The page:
Yesterday I completed Draft 2.0, the complete online read-through and major problem/gaping hole fix. The story now reads (I think) as a unified narrative without major bumps or inconsistencies. I just need to apply a couple of character tweaks before I print this monster out and do the hard copy edit. I’ve already mentioned in previous posts that the hard copy edit is where I get my best sense of the novel as a whole, but I can already tell that my ending (mostly written months ago) will need some major shoring up and correction– more detail, less heavy-handed on the “this is the moral of the tale” and maybe a little less maudlin. I am also concerned that perhaps I have not adequately highlighted how Kathy has changed/grown over the course of the novel. Fortunately, I expect the hard-copy edit will help me see how to deal with these issues.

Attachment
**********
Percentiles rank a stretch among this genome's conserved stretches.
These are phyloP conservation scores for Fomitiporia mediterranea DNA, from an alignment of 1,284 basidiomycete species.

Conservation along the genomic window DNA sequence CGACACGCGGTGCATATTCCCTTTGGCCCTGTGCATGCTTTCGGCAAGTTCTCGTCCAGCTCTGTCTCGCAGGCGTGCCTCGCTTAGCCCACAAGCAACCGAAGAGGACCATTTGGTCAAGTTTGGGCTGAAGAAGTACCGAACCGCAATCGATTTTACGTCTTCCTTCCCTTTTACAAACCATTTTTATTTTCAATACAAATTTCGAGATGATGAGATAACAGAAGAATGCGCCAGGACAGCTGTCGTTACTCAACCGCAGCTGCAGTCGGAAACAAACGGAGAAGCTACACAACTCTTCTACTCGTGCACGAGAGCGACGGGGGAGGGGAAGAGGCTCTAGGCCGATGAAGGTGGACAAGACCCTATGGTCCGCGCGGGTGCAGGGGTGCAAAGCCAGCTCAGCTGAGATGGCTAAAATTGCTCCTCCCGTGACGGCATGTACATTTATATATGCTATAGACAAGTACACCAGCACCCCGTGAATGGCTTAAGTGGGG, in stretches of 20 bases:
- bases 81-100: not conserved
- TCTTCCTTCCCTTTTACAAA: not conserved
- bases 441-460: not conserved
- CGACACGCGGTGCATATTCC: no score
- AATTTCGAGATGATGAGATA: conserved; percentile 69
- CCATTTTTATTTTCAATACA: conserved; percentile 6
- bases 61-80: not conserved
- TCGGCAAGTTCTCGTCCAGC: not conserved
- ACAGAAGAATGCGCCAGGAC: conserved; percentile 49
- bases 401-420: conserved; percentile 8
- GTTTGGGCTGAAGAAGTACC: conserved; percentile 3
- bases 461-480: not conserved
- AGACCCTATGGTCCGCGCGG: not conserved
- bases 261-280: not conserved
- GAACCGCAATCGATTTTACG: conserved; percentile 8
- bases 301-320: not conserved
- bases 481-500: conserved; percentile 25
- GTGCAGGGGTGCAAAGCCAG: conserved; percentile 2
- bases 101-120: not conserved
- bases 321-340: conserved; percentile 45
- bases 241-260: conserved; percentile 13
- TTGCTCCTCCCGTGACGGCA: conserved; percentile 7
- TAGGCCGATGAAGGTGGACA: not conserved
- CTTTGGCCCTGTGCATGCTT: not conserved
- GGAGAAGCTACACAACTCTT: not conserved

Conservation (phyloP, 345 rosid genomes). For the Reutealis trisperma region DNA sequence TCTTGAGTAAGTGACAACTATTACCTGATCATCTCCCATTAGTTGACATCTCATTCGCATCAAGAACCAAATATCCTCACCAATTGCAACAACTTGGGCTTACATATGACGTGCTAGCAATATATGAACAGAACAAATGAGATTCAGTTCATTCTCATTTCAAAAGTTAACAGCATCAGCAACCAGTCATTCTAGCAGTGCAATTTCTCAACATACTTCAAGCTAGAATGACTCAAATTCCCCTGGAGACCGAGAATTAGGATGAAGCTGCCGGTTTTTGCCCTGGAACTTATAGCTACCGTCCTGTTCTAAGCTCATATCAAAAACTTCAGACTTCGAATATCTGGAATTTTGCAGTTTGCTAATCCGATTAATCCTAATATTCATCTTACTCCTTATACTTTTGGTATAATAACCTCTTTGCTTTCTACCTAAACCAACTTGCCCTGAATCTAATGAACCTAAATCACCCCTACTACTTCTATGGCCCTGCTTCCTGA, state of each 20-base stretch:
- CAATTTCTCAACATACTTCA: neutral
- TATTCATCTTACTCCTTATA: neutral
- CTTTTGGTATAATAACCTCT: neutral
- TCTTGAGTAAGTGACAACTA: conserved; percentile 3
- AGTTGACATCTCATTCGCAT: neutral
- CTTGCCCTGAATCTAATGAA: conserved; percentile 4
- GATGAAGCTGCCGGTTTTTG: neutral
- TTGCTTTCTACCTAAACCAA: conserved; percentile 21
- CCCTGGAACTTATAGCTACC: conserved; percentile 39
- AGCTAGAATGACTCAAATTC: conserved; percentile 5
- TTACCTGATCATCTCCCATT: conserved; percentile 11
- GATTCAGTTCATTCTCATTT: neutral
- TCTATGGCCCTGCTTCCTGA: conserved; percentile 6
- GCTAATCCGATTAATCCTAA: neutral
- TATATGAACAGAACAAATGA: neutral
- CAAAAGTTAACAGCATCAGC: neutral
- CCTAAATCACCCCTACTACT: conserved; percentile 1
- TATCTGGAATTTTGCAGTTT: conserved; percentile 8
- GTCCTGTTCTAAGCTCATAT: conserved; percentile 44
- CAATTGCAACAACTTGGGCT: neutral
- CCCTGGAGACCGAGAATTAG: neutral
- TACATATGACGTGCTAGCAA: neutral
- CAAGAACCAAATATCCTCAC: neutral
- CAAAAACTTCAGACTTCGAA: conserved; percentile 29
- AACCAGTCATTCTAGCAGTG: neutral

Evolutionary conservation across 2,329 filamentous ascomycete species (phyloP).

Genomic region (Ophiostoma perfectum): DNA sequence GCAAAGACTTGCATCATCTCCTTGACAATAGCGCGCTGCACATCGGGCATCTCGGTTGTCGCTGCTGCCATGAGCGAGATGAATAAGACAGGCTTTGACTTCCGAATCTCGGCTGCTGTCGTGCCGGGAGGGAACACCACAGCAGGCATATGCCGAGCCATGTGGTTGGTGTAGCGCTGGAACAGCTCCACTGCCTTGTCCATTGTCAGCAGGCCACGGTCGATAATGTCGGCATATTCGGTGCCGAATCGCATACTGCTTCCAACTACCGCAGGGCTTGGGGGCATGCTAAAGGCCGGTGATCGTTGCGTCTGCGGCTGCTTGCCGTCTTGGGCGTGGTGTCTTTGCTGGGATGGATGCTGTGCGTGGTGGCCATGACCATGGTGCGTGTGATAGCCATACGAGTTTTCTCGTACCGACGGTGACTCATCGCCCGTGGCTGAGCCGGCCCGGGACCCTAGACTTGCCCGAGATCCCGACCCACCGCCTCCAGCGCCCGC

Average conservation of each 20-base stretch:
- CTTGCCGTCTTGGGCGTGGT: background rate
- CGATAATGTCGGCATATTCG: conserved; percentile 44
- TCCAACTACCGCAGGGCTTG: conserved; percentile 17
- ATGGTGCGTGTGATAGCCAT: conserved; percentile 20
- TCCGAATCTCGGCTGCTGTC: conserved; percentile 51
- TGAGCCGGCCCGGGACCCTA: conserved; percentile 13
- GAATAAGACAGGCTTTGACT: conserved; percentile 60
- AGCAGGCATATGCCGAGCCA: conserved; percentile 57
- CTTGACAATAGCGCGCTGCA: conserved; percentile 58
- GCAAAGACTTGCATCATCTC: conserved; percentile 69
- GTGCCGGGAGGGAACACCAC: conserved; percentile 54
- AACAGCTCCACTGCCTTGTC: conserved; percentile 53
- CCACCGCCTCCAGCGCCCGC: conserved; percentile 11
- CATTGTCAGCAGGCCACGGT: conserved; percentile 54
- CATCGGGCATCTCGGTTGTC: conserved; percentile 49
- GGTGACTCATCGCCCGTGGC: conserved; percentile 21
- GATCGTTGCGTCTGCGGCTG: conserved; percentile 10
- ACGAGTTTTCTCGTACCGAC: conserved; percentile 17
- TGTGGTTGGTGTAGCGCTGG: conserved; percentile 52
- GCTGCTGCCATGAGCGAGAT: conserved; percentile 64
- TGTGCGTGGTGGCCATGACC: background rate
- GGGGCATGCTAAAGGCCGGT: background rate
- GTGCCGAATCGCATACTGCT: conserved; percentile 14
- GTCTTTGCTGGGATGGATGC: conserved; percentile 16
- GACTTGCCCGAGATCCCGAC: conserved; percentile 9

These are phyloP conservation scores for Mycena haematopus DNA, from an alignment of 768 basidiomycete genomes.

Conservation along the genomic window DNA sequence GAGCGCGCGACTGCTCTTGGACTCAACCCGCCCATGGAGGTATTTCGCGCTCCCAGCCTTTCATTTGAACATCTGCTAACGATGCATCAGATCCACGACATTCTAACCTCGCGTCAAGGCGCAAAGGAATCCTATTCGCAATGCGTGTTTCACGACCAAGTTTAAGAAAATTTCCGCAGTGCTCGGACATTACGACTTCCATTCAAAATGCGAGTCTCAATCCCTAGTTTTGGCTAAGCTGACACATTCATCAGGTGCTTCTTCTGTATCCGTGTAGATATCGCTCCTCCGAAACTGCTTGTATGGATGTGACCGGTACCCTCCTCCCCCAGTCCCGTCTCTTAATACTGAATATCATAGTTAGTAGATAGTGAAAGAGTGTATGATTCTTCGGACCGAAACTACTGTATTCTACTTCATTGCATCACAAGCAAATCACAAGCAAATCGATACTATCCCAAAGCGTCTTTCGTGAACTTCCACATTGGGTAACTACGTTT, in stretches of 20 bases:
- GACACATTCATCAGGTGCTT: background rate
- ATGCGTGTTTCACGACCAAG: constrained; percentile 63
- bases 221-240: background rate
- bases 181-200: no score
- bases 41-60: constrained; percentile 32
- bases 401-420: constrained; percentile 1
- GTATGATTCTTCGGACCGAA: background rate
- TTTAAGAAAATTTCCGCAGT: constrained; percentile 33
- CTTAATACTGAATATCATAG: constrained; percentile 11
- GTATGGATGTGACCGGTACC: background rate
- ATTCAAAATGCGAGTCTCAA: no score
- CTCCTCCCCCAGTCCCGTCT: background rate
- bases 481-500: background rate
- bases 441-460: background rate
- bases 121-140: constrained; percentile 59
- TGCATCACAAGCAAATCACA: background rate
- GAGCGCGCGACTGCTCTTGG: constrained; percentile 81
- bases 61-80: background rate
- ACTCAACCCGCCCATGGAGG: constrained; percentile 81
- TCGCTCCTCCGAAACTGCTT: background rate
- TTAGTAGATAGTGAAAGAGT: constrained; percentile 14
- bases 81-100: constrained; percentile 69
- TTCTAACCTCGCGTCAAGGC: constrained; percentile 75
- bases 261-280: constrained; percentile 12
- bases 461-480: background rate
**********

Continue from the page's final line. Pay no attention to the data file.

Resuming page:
The more I think about it, though, the more I realize it’s deceptive to talk of discrete draft versions. It’s more a process of refining, of first getting rid of the gross impurities, and then the trace elements, and then completing the finished work. Certainly I’ve discovered, since self-publishing on Amazon, that even novels and stories I thought were finished have needed more editing and correction (“I misspelled Louisville?? Aaagh!”). Samuel Delaney, years and years ago, wrote something to the effect that a published work, if the author is a professional, will and should go through multiple stages of draft, final draft, correction and revision. This is probably doubly-true of the self-published work, which is definitely a high-wire act with no net (assuming the self-published author gives a damn, which many don’t).
Having said that, I am feeling better about this piece. I’m getting close.